Environmental Planning – Carving out a role in the succession of your farm

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Written by Paul Watson, Alberta EFP Director.

succession

Environmental Planning – Carving out a role in the succession of your farm

Besides all of the expected reasons to have an environmental farm plan, one often overlooked reason is the opportunity to engage youth in your operation.  If your farm is looking for a way to transition to the next generation, consider creating, finishing or updating an environmental farm plan.

Connect to the Bigger Picture

If you farm, you’re connected to the land and have concern for the future viability of the natural resources it houses.  If you live on your farm, you care about clean water, air and viable soil. Creating a plan to reduce environmental impact is a starting point where people on the farm can agree.  A critical part of the Alberta Environmental Farm Plan is to connect the natural resources, to the operations.  Through this process, you are bound to understand the natural resources even if you have been living on the farm for years.  You can engage a younger (or older) member of the farm by deepening their connection to the land can be a motivating force.

Develop a Clear Role

Planning in this way makes your operation relevant for generations to come.   The next generation on the farm needs to carve out a role for themselves (or perhaps carving out a new role for someone who is looking to pass the farm on).  Having a clearly defined project like an environmental farm plan can be a great way for a person to transition to a new decision-making role.  It can also help those parents and the young person to highlight ways that they can build management thinking not only in the operations but the full scope of the business.

Leverage Strengths and Interest Areas

A report by the UN points out that youth should be more motivated to help in this area since they will be likely living with the consequences of the choices made today.  On a micro level, this is may be the case for your farm too.  Young people looking to take over the farm are going to have to manage the natural resources to make sure that it provides a living in the long term, much like older generation has for years.  The same UN report highlights how intergenerational education is a useful way to gain a depth of knowledge that they can’t get from youth culture or peers alone.  The process of environmental farm planning encourages independent learning and can lead to a new understanding of the industry that these young people are about to enter.  At the same time, just because the older generation is looking for change themselves, doesn’t mean that they don’t care about the farm and its impact.  On the contrary, those that have farmed the land for generations have a unique connection to it, seeing it go through many growing seasons and knowing how it has provided for the family.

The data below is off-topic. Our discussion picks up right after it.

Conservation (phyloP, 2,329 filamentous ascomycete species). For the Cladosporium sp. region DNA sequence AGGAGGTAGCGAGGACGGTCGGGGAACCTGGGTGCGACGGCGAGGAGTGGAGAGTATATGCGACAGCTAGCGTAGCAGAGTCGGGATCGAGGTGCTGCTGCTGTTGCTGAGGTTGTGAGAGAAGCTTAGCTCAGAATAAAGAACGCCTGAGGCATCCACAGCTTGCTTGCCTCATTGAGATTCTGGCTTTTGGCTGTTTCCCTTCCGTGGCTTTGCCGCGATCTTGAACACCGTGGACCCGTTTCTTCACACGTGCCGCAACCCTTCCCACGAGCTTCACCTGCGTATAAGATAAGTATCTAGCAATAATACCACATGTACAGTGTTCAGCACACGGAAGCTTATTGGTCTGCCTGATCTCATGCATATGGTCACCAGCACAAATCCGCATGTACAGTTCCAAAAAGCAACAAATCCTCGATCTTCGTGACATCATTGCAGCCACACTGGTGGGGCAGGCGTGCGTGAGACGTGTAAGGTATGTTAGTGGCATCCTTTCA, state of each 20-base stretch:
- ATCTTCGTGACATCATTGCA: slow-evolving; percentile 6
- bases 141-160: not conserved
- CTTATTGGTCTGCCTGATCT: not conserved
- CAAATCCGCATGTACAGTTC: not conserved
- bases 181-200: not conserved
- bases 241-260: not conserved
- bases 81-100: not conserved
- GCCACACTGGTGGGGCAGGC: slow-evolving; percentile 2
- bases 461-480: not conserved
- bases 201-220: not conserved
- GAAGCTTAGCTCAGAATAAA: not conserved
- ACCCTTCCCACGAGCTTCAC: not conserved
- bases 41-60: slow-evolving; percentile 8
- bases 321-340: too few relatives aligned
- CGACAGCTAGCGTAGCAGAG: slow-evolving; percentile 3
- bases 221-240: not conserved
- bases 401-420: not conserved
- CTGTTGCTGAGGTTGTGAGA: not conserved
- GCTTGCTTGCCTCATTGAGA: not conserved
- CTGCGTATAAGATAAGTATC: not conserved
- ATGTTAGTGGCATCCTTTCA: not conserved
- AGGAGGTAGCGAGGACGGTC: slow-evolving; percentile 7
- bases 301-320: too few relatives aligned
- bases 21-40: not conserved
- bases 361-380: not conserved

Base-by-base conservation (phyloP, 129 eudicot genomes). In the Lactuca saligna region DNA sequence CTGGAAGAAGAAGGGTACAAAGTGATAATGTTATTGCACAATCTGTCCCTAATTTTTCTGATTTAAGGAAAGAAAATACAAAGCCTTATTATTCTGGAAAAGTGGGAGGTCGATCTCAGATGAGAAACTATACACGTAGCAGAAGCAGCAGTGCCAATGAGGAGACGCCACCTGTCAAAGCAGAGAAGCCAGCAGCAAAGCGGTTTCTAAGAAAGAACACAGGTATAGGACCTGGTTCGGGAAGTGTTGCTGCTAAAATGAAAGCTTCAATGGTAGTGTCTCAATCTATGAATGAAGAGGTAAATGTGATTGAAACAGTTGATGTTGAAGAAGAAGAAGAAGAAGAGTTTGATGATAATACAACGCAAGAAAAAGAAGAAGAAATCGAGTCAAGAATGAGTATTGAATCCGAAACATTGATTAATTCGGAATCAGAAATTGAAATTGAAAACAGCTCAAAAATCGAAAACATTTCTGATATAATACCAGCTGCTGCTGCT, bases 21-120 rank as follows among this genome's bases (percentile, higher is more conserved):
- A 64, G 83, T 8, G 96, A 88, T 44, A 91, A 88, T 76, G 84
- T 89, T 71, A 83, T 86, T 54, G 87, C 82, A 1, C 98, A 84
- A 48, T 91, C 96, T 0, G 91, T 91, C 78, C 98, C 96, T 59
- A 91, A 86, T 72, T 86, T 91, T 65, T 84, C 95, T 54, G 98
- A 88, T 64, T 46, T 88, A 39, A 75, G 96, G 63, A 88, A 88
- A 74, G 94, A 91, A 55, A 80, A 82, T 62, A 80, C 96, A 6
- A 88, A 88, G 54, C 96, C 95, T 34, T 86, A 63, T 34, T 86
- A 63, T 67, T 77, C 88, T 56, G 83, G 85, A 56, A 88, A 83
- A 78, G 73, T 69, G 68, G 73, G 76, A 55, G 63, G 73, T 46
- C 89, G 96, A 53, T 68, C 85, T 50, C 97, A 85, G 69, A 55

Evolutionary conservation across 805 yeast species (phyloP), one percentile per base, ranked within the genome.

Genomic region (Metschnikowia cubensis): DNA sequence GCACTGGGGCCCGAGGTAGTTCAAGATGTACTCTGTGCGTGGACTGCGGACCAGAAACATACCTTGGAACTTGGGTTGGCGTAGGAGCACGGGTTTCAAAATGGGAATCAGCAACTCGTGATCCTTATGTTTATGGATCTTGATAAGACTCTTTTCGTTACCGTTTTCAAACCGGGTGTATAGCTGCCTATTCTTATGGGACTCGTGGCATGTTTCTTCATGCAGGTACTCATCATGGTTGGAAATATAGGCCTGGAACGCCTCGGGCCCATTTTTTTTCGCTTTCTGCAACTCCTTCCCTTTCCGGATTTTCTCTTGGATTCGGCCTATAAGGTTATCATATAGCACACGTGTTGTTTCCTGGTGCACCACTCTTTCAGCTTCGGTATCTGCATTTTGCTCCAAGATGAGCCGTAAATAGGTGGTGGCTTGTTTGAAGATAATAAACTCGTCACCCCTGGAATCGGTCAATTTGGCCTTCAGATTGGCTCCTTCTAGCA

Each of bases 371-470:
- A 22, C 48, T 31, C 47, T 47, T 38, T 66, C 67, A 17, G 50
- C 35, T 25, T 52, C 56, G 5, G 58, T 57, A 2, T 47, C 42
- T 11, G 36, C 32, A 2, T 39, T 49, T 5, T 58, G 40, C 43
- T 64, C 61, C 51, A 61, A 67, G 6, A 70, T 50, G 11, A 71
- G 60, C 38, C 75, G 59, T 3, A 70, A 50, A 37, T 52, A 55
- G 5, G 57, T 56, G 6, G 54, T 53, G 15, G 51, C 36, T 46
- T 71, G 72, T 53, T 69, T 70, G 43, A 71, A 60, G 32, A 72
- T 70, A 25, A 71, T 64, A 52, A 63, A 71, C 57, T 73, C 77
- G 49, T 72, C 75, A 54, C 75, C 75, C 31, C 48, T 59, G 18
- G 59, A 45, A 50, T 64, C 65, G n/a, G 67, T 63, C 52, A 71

Train, Discuss, Plan

Adopting an environmental plan is such a useful training tool.  The plan is thorough and likely there will be many conversations on the inner workings of the farm because of the requirements of the project.  The environmental farm planning process is an excellent way to stimulate that discussion so that a young person can get a very thorough understanding of many aspects of the farm operations.  If there is not a formal training program already in place, this is an easy way of implementing one that can take into account a variety of learning styles.  Combining new technologies with the wisdom of previous generations is important to be able to see the advantages the farm has through a different lens.   Innovation that can contribute to the farm to reduce its environmental impact may also be the discovery of a practice that helps to lower costs or increase efficiencies.  Fresh eyes (or at least perspective) on the operation can highlight overlooked opportunities.

If your farm is going through a succession planning process, consider environmental farm planning as a tool to help you through the transition.  Building a clear role for new (and old) partners in the farm can be motivating and inspiring for all involved.

References:

Huddart-Kennedy, E., Beckley T.M., McFarlane, B.L., Nadeau, S.  2009 “Rural-Urban Differences in Environmental Concern in Canada”  Rural Sociology 74(3), pp. 309–329 Copyright E 2009, by the Rural Sociological Society

United Nations 2003. Youth and the Environment, World Youth Report; (pp 131-147) New York, United Nations Reproduction Section

Who can I contact?

Alberta EFP Director, Paul Watson.  &80-612-9712.  EFP@areca.ab.ca